Warriors then received a renewal grant in October 2016, one of three such grants for Mission Enterprise Zones originally funded in the 2013-15 triennium.
Warriors of the Dream hit a rough patch earlier this year. “We were having a lot of trouble just getting people [to come] and also running low on funding,” Holton said. He was discerning if the project “had lived its natural life” and along the way had taught him things that he is using in his ministry in North Salem, New York, where he is the interim rector of St. James Episcopal Church. He is using the same ideas from Harlem for gathering people who live near St. James and are outside the church.
However, Holton began looking at who was still coming to the Warriors gathering to see where the Holy Spirit might be pointing. What he saw was many of the newer people were former educators “who had real heart for reaching out to those young kids that we had tried to get back in the beginning, but we just grew in a different direction.”
One of those folks, who was also getting nourished by the gatherings, said she wanted to work with a local Roman Catholic deacon at the Lt. Joseph P. Kennedy Community Center near Harlem Hospital. The center, Holton said, is a magnet for mothers looking for good places for their children to hang out. He hopes the work that is beginning there can be “the doorway into the larger Warriors experience.”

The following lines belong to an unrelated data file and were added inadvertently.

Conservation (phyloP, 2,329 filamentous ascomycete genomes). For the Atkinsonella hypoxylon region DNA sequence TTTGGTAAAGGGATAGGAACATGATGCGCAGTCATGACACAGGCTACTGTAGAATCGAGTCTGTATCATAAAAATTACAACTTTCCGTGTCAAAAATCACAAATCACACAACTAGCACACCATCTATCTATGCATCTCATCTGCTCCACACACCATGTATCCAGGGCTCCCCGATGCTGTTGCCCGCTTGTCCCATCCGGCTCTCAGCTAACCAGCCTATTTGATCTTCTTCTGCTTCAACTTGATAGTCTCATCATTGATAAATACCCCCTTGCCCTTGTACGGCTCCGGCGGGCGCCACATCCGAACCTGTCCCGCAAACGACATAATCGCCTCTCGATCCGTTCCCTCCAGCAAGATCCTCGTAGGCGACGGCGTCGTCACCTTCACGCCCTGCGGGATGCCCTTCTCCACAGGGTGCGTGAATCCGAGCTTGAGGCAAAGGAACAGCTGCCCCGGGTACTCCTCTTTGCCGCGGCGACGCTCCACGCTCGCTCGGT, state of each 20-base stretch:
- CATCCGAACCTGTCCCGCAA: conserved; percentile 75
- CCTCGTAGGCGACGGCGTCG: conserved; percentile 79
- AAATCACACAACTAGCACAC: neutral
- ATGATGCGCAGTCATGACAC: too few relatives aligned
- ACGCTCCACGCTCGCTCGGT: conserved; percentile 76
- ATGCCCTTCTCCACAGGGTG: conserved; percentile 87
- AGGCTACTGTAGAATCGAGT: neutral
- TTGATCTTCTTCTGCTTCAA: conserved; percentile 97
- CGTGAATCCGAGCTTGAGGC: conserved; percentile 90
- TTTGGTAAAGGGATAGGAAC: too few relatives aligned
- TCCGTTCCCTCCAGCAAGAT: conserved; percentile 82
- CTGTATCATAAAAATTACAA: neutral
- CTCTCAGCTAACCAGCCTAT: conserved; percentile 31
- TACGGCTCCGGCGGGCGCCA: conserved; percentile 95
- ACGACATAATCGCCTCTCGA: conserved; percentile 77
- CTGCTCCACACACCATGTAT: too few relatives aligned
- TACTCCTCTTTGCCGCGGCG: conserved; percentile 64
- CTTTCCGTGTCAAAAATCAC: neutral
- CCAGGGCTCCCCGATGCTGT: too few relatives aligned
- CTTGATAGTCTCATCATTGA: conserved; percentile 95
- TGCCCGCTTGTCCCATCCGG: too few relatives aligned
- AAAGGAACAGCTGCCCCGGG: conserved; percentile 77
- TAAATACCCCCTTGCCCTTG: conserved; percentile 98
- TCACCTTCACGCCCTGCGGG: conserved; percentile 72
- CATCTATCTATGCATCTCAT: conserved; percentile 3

In addition, Holton said his St. James congregation, which he describes as both wealthy and politically conservative in the classic definition of that stance, is happy to have the connections that Holton brings from Harlem to northern Westchester County. His parishioners have become interested in ministry with incarcerated people. They are eager to learn and to minster to and with them, Holton said.
The Warriors musicians are being asked to lead religious services of all kinds, and they will continue to be open to those sorts of calls, he said.
All the while, Holton said, he operates from a stance that he wishes more Episcopalians would take. “We should own our identity as radical liturgists,” he said, stressing again that “it’s that the liturgy is profoundly formational.”
Episcopalians need to “believe again in the heart of our faith and in the heart of God incarnate and present in the world and then come out of those walls as Melchizedek did. Don’t just do it inside the church building,” he said. “Think of ways to get it out beyond the doors.”
“This is not really the continuation of church by other means. It is really Mother Church midwifing the next generation, and the next generation will be something new,” he said. “It will have a whole lot, biologically, in common with the last generation but will be a part of the new spirit, just as Mary gave birth to Jesus. The church is always Mary and the new ministry is always Jesus, and she is going to be worried sick about him. But, it is going to go on to new stuff and appeal to a whole bunch of people who never would have made it in the door. That’s where we are now.”
— The Rev. Mary Frances Schjonberg is the Episcopal News Service’s senior editor and reporter.